I served on the Korean peninsula in 1995 in the Second Infantry Division. Back then we still had shootings of North Korean Special Ops troops who had infiltrated south. A little over a week ago we reported here about two South Korean Soldiers who were horribly maimed by land mines emplaced by the North on the southern side of the DMZ. And let’s not forget the North Korean artillery shelling of a South Korean island or the sinking of a South Korean naval vessel killing ROK Sailors. And remember, this is the same North Korea with whom Bill Clinton signed a nuclear arms treaty — that didn’t work out very well. And as a result of mounting threats from the Chinese and North Koreans, Japan is seeking to change its constitution from a self-defense military force to a fully capable military.
Therefore I would surmise that the latest news emanating from the Korean peninsula should not be surprising — after all, it seems that every enemy is emboldened, as our allies are abandoned.
As reported by CNN, “In an escalation of the tense situation in the region, North and South Korea exchanged fire over their heavily fortified border Thursday, the South Korean Defense Ministry said. South Korea detected a projectile, assumed to be a small rocket, that was fired toward the western province of Gyeonggi, a Defense Ministry official told CNN.
The South Korean military responded by firing a few dozen shells at the area from which the North Korean projectile was fired, the official said. The Pentagon is monitoring the escalating tension closely, Cmdr. William Urban, a Defense Department spokesman, told CNN’s Brian Todd. The United States believes that North Korea fired a shot at a South Korean loudspeaker, and South Korea responded with 36 artillery shells.
The U.S. believes North Korea deliberately placed mines in the path of a South Korean patrol in the demilitarized zone between the two countries, sparking the exchanges, the official said. Tensions spiked on the Korean Peninsula after two South Korean soldiers were seriously wounded by landmines on August 4 in the demilitarized zone.”
Here’s just another example of when you take the Pavlovian path of rewarding bad behavior, you simply get more of the same. We’ve sat back and rewarded the Stalinist North Korean regime over the years with economic and food aid in response to their international extortion via belligerence. There must come a time when we look the short chubby boy with the bad haircut in the eye and say, no more.President Obama announced a national security strategic decision to “pivot” away from the Middle East and focus more towards the Pacific Tim. The result has been lackluster to say the least. Sure, we now have a battalion-sized element of U.S. Marines in Australia, but otherwise there’s little proof of a dedicated shift.
The Chinese are building manmade islands and emplacing weapons fortifications along a sea lane of commerce route transited by some 35 percent of global commercial shipping. China has also encroached on the Japanese Senkaku Islands as well as the Philippines’ Sacrborough Shoals. Taiwan is concerned because it sees itself more isolated facing a growing Chinese threat and we all know that North Korea is the puppet state of China acting with full blessings. I suppose the best response from the Obama administration is that next year females will enter U.S. Navy SEAL training – yep, that’ll teach China!There’s no doubt China is responsible for some of the massive cyber attacks the United States has suffered — we should probably ask them for the missing or deleted Hillary Clinton emails.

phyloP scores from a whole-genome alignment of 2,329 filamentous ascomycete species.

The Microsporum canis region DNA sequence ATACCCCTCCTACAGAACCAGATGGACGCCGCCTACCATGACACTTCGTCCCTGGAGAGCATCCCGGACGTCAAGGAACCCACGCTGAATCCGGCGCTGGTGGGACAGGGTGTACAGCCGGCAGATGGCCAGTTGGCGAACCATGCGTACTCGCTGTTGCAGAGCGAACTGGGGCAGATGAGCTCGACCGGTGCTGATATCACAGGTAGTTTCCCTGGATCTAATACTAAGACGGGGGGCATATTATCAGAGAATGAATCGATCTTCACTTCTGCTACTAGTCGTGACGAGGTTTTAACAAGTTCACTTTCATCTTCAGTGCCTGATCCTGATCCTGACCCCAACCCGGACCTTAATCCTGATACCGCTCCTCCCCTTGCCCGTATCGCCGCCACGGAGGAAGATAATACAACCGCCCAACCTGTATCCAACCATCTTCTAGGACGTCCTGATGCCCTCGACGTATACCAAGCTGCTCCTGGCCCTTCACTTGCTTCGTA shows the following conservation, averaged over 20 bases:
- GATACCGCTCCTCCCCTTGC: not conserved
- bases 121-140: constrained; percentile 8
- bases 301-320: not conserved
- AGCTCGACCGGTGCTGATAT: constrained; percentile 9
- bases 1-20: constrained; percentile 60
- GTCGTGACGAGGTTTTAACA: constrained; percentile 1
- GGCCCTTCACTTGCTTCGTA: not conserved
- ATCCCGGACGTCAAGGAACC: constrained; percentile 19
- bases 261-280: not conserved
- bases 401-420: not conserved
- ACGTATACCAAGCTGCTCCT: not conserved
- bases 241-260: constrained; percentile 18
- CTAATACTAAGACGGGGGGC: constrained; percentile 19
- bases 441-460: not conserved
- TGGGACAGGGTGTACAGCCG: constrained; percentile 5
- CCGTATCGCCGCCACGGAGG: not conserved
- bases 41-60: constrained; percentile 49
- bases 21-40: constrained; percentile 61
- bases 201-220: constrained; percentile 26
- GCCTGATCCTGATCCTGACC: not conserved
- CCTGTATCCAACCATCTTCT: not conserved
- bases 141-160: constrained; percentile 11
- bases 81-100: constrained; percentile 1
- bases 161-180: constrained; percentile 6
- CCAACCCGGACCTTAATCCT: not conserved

But here is the disturbing point. U.S. Pacific Command is a geographic area of responsibility that is mostly maritime-oriented, a large ocean mass. Yet, when we evaluate the capability and size of our current U.S. Navy it should cause everyone concern. Our Navy, “A Global Force for Good” currently sits at approximately 283 warships.
We’ve reported here that for the first time since 2007, America will not be able to conduct a relief in place between two CVBGs (Carrier Battle Groups) in the Persian Gulf — in other words, gapping our capability. The Obama administration plans to lower the strength of the Navy down to 230 warships. As a comparative, during the Reagan administration the U.S. Navy had some 575 surface warships. Funny — we now we almost have more Admirals than we have ships. Our Navy is close to 1917 levels. The progressive socialist left may believe the oceans are rising but one thing for certain is the oceans have not shrunk.
We are indeed witnessing a repeat of history. In Europe the world watched the Nazi Germany war machine being built and the devastation unleashed after years of compromise and appeasement. In the Pacific the world watched a Japanese war machine being built based on a superior maritime force. It was a naval force that brought its devastation to the United States on December 7, 1941 at Pearl Harbor. And even our dismissal of the global Islamic jihadist enemy early in the 21st century resulted in the horrific attacks of 9-11. Sadly so, there is a new 21st century axis forming, and its actions speak more clearly and louder than the rhetoric of “peace in our time” from our current administration. A strong capable military is not about fighting wars — but rather preventing them by way of deterrence, in other words “peace through strength.” Unfortunately, the current Obama administration is more concerned with females in special operations training, transgendered troops, and social egalitarianism as part of a historical legacy for an exhibit in a presidential library.
History does not remember Chamberlain but rather Churchill — and the latter was severely and viciously attacked by his countrymen who considered him a warmonger. In fact, the only non-American to have a U.S. naval vessel named after him is Sir Winston Churchill. Something tells me there may never be a USS Barack Obama – unless it’s a tugboat.